Human trafficking

Most victims of human trafficking who are exploited in Switzerland originally come from another country. Most of them start out with wanting to improve their own life and that of their family. They decide to migrate because they have been promised a job. Once they arrive, it turns out that it was a false promise or that they were deceived about the working conditions. They are forced to work under threats, violence or because of alleged debts and are exploited in this predicament.

Human trafficking in Switzerland occurs particularly in precarious work sectors, such as sex work, in private households, in agriculture, construction or the hotel and restaurant industry. It is very difficult for those affected to defend themselves and receive support because of the force and compulsion exercised by the perpetrators, but also because of their precarious legal situation. Only a few dare to testify against the perpetrators, which is why there are very few convictions in Switzerland.

Human trafficking is a complex problem. It is an extreme form of exploitation that must be analyzed and understood in the context of global poverty, restrictive migration regimes, economic crises and discrimination based on gender, ethnicity, gender identity or sexual orientation.

1.

What is the definition of human trafficking?

Human trafficking is a serious violation of human rights and a criminal offence.

 

According to the internationally accepted definition, trafficking in human beings has three characteristics:

  • Action = trafficking (recruitment, transportation, transfer, harbouring, reception of persons)
  • Use of illicit means (violence, deception, threats, exploitation of helplessness, coercion)
  • Purpose (sexual exploitation, exploitation of labor or removal of body organs).

This definition has been established in international agreements (Palermo Protocol / Council of Europe Convention on Action against Trafficking in Human Beings).

 

Switzerland has signed these agreements and adopted this definition of human trafficking in national legislation (StGb ยง 182). The European Convention against Human Trafficking contains many other obligations Switzerland must comply with – particularly with regard to the protection and support of victims.

2.

How many victims of human trafficking are there?

Figures on victims of human trafficking are difficult to determine precisely. Human trafficking takes place in secret. Therefore, only rough estimates of the extent of this human rights violation are available.

 

According to the International Labor Organization ILO, around 25 million people worldwide become victims of forced labor and human trafficking every year.

 

In 2019, the four NGOs of the Swiss Platform against Human Trafficking together advised more than 400 victims of human trafficking. Most of the people were exploited in the cantons of Zurich, Geneva, Vaud, Solothurn and Bern. Most of the people were from Nigeria, Thailand, Romania and Hungary.

 

In comparison, the number of convictions is low: in 2019 there were only 7 convictions for human trafficking in Switzerland.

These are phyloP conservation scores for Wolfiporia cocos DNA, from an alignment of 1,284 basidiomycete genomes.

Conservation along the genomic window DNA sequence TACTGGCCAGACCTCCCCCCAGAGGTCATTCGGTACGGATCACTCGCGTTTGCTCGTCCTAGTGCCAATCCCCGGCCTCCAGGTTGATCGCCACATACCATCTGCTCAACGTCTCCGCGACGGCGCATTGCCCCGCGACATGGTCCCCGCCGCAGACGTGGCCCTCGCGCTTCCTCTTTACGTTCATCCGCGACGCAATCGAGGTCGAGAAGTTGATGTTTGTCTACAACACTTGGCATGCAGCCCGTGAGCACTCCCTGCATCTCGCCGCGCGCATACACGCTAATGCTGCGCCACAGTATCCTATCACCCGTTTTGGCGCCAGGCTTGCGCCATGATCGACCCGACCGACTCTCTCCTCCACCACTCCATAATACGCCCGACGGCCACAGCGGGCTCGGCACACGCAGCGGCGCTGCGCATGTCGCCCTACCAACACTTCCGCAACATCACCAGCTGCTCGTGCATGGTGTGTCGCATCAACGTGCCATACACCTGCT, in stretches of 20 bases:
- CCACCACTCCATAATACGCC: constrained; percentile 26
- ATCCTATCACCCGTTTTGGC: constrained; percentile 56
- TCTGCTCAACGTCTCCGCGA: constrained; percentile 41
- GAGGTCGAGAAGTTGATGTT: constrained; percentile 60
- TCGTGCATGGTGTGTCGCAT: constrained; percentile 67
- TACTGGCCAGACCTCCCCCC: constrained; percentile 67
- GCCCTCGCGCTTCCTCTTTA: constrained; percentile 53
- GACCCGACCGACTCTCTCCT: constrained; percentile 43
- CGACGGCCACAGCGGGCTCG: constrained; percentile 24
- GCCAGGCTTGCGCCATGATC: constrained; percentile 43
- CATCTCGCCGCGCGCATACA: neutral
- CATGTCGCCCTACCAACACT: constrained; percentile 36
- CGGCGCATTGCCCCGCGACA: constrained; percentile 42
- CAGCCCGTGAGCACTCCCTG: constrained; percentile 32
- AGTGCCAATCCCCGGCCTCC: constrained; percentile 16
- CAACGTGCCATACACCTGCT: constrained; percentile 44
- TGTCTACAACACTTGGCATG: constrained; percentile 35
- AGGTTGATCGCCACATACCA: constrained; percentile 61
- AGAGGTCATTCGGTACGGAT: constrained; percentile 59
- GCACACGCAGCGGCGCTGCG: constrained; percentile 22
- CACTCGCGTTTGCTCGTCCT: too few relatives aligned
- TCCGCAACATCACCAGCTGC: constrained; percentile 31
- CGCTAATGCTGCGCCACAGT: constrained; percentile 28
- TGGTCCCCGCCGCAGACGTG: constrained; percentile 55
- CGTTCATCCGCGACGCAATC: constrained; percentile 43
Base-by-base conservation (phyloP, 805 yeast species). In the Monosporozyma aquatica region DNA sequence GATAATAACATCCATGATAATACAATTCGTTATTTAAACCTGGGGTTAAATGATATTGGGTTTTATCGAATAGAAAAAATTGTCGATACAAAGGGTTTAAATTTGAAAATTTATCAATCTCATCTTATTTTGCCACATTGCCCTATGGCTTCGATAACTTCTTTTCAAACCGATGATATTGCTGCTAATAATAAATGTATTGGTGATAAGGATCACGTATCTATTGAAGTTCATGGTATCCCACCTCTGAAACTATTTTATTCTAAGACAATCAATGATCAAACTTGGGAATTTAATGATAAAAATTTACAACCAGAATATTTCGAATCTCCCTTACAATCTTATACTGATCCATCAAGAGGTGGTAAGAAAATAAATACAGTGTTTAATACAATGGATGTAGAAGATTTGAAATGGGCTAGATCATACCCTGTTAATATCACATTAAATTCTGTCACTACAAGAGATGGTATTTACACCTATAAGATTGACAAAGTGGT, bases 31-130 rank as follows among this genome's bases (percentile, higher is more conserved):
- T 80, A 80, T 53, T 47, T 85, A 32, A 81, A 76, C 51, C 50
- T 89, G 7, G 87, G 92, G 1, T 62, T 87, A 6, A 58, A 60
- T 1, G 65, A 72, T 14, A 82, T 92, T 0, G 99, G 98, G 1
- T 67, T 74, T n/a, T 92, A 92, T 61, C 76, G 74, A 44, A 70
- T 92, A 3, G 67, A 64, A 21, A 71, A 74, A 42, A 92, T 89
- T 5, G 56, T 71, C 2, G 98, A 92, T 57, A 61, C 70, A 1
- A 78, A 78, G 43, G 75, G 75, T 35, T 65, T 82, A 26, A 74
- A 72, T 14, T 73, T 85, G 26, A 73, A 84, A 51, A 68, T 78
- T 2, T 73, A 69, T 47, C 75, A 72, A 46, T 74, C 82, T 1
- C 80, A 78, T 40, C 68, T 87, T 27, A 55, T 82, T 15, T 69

3.

How do I recognize a trafficked person?

People affected by human trafficking are rarely imprisoned. They usually come into contact people, who could identify them as victims of human trafficking: at the border, at the embassy, in hospitals, on the premises of social services, in neighborhoods, in various accommodation facilities, on the street, at information and registration desks, in the entertainment sector and at various workplaces.

 

The following points may be an indication that a person is a trafficked person:

  • The person tells about excessive debts that do not diminish in spite of earning, about jobs he or she no longer wants to perform, about deception, humiliation or blackmail against themselves or their children.
  • The person appears to be under duress (even if it is unclear where it comes from).
  • There are indications of physical violence, rape or deprivation of liberty.

The Federal Office of Police fedpol has compiled a detailed list of indicators for identifying victims of human trafficking.

 

IMPORTANT:
Affected persons hardly ever describe themselves as victims of human trafficking and therefore do not contact the police or counseling centers. They are very distrustful of authorities, especially the police, as they often have an insecure residence status and have no knowledge of their rights. Often the perpetrators consciously fuel this fear by claiming that they have good relations with the police or by telling false facts about the legal situation (e.g. regarding sex work).

4.

How can I help a person affected by human trafficking?

If you are in contact with a person who may be a victim of human trafficking, please note the following points:

 

As soon as there is a suspicion of human trafficking, it is essential to contact and involve experts such as one of the four specialized victim counseling centers. Human trafficking is very complex and not easy to detect. It requires time, trust and specialized knowledge.

 

Do not act over the head of the person concerned: investigations can be made anonymously, but the consent of the person concerned is required before the information can be passed on to specialized victim counseling centers.

 

IMPORTANT:
Do not stereotype potential victims of this crime! Stereotypical images of how a victim looks or behaves may prevent us from recognizing the vulnerability of a person who is not seen as part of a special risk group.